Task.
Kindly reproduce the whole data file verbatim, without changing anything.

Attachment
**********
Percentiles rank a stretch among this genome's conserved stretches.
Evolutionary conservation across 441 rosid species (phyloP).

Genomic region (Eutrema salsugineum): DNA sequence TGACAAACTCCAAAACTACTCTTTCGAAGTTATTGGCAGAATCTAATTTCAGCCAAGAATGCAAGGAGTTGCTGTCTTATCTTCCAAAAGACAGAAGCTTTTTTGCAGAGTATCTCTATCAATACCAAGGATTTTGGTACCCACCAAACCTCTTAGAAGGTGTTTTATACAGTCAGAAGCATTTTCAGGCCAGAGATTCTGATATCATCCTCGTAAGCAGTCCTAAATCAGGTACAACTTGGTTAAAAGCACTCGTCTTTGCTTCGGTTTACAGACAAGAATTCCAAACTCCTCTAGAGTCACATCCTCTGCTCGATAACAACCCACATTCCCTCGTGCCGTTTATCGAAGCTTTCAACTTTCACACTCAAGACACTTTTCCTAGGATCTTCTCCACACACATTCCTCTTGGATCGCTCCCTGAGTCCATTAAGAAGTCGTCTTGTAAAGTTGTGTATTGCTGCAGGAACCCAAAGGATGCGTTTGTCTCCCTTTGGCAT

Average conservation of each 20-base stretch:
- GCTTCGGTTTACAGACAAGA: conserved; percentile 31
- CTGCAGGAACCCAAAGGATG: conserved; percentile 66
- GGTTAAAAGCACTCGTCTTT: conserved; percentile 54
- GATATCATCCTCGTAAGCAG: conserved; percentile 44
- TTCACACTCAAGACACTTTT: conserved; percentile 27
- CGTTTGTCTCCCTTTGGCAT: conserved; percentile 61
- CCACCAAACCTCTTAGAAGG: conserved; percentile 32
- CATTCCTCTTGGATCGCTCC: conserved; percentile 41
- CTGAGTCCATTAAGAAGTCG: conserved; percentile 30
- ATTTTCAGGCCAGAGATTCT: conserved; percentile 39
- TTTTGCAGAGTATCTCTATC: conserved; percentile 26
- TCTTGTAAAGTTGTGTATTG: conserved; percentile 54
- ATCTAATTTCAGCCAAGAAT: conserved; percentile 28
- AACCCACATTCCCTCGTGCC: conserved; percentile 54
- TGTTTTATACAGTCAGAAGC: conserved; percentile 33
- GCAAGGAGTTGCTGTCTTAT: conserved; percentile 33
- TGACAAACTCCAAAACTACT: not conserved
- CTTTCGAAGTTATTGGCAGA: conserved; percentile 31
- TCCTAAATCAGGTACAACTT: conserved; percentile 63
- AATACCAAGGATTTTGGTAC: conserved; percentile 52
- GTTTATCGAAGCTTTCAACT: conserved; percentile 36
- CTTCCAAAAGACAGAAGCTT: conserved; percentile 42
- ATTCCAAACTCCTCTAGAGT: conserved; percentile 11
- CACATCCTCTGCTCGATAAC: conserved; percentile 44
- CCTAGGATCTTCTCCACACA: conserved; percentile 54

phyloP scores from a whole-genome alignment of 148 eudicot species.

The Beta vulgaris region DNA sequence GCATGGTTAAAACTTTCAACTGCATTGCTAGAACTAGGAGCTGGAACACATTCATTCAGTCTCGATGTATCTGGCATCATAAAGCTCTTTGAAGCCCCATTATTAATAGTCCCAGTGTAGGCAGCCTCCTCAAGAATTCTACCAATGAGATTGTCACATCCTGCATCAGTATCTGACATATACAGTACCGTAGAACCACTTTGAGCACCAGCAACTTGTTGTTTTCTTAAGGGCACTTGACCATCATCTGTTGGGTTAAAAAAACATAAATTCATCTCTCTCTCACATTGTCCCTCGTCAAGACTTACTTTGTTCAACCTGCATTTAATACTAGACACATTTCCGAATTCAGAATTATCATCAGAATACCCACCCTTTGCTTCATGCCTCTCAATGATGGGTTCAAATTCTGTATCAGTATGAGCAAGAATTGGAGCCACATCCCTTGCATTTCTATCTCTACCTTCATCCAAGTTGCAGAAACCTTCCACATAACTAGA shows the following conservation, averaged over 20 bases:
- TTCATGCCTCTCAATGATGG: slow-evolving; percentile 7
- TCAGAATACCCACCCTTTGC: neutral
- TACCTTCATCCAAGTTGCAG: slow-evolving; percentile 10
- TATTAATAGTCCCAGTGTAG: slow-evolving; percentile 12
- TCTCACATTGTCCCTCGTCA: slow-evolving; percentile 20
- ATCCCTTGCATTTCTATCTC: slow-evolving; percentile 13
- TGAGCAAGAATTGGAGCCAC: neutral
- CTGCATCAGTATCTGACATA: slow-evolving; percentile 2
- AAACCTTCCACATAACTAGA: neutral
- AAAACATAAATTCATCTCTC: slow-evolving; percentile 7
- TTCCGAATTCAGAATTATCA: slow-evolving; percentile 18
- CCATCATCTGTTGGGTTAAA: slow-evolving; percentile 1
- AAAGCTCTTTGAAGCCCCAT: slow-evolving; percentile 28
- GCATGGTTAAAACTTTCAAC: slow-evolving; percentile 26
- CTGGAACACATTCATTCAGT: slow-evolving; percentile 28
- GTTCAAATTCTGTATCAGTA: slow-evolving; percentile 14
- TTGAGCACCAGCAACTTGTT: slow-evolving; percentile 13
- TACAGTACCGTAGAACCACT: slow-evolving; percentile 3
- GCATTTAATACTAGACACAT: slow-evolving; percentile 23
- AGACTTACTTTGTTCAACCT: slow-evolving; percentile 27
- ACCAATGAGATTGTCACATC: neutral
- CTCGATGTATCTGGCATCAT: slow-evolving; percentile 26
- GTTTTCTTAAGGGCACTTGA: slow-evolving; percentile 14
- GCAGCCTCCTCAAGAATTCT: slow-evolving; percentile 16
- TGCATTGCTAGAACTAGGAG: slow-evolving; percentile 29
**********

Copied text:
Percentiles rank a stretch among this genome's conserved stretches.
Evolutionary conservation across 441 rosid species (phyloP).

Genomic region (Eutrema salsugineum): DNA sequence TGACAAACTCCAAAACTACTCTTTCGAAGTTATTGGCAGAATCTAATTTCAGCCAAGAATGCAAGGAGTTGCTGTCTTATCTTCCAAAAGACAGAAGCTTTTTTGCAGAGTATCTCTATCAATACCAAGGATTTTGGTACCCACCAAACCTCTTAGAAGGTGTTTTATACAGTCAGAAGCATTTTCAGGCCAGAGATTCTGATATCATCCTCGTAAGCAGTCCTAAATCAGGTACAACTTGGTTAAAAGCACTCGTCTTTGCTTCGGTTTACAGACAAGAATTCCAAACTCCTCTAGAGTCACATCCTCTGCTCGATAACAACCCACATTCCCTCGTGCCGTTTATCGAAGCTTTCAACTTTCACACTCAAGACACTTTTCCTAGGATCTTCTCCACACACATTCCTCTTGGATCGCTCCCTGAGTCCATTAAGAAGTCGTCTTGTAAAGTTGTGTATTGCTGCAGGAACCCAAAGGATGCGTTTGTCTCCCTTTGGCAT

Average conservation of each 20-base stretch:
- GCTTCGGTTTACAGACAAGA: conserved; percentile 31
- CTGCAGGAACCCAAAGGATG: conserved; percentile 66
- GGTTAAAAGCACTCGTCTTT: conserved; percentile 54
- GATATCATCCTCGTAAGCAG: conserved; percentile 44
- TTCACACTCAAGACACTTTT: conserved; percentile 27
- CGTTTGTCTCCCTTTGGCAT: conserved; percentile 61
- CCACCAAACCTCTTAGAAGG: conserved; percentile 32
- CATTCCTCTTGGATCGCTCC: conserved; percentile 41
- CTGAGTCCATTAAGAAGTCG: conserved; percentile 30
- ATTTTCAGGCCAGAGATTCT: conserved; percentile 39
- TTTTGCAGAGTATCTCTATC: conserved; percentile 26
- TCTTGTAAAGTTGTGTATTG: conserved; percentile 54
- ATCTAATTTCAGCCAAGAAT: conserved; percentile 28
- AACCCACATTCCCTCGTGCC: conserved; percentile 54
- TGTTTTATACAGTCAGAAGC: conserved; percentile 33
- GCAAGGAGTTGCTGTCTTAT: conserved; percentile 33
- TGACAAACTCCAAAACTACT: not conserved
- CTTTCGAAGTTATTGGCAGA: conserved; percentile 31
- TCCTAAATCAGGTACAACTT: conserved; percentile 63
- AATACCAAGGATTTTGGTAC: conserved; percentile 52
- GTTTATCGAAGCTTTCAACT: conserved; percentile 36
- CTTCCAAAAGACAGAAGCTT: conserved; percentile 42
- ATTCCAAACTCCTCTAGAGT: conserved; percentile 11
- CACATCCTCTGCTCGATAAC: conserved; percentile 44
- CCTAGGATCTTCTCCACACA: conserved; percentile 54

phyloP scores from a whole-genome alignment of 148 eudicot species.

The Beta vulgaris region DNA sequence GCATGGTTAAAACTTTCAACTGCATTGCTAGAACTAGGAGCTGGAACACATTCATTCAGTCTCGATGTATCTGGCATCATAAAGCTCTTTGAAGCCCCATTATTAATAGTCCCAGTGTAGGCAGCCTCCTCAAGAATTCTACCAATGAGATTGTCACATCCTGCATCAGTATCTGACATATACAGTACCGTAGAACCACTTTGAGCACCAGCAACTTGTTGTTTTCTTAAGGGCACTTGACCATCATCTGTTGGGTTAAAAAAACATAAATTCATCTCTCTCTCACATTGTCCCTCGTCAAGACTTACTTTGTTCAACCTGCATTTAATACTAGACACATTTCCGAATTCAGAATTATCATCAGAATACCCACCCTTTGCTTCATGCCTCTCAATGATGGGTTCAAATTCTGTATCAGTATGAGCAAGAATTGGAGCCACATCCCTTGCATTTCTATCTCTACCTTCATCCAAGTTGCAGAAACCTTCCACATAACTAGA shows the following conservation, averaged over 20 bases:
- TTCATGCCTCTCAATGATGG: slow-evolving; percentile 7
- TCAGAATACCCACCCTTTGC: neutral
- TACCTTCATCCAAGTTGCAG: slow-evolving; percentile 10
- TATTAATAGTCCCAGTGTAG: slow-evolving; percentile 12
- TCTCACATTGTCCCTCGTCA: slow-evolving; percentile 20
- ATCCCTTGCATTTCTATCTC: slow-evolving; percentile 13
- TGAGCAAGAATTGGAGCCAC: neutral
- CTGCATCAGTATCTGACATA: slow-evolving; percentile 2
- AAACCTTCCACATAACTAGA: neutral
- AAAACATAAATTCATCTCTC: slow-evolving; percentile 7
- TTCCGAATTCAGAATTATCA: slow-evolving; percentile 18
- CCATCATCTGTTGGGTTAAA: slow-evolving; percentile 1
- AAAGCTCTTTGAAGCCCCAT: slow-evolving; percentile 28
- GCATGGTTAAAACTTTCAAC: slow-evolving; percentile 26
- CTGGAACACATTCATTCAGT: slow-evolving; percentile 28
- GTTCAAATTCTGTATCAGTA: slow-evolving; percentile 14
- TTGAGCACCAGCAACTTGTT: slow-evolving; percentile 13
- TACAGTACCGTAGAACCACT: slow-evolving; percentile 3
- GCATTTAATACTAGACACAT: slow-evolving; percentile 23
- AGACTTACTTTGTTCAACCT: slow-evolving; percentile 27
- ACCAATGAGATTGTCACATC: neutral
- CTCGATGTATCTGGCATCAT: slow-evolving; percentile 26
- GTTTTCTTAAGGGCACTTGA: slow-evolving; percentile 14
- GCAGCCTCCTCAAGAATTCT: slow-evolving; percentile 16
- TGCATTGCTAGAACTAGGAG: slow-evolving; percentile 29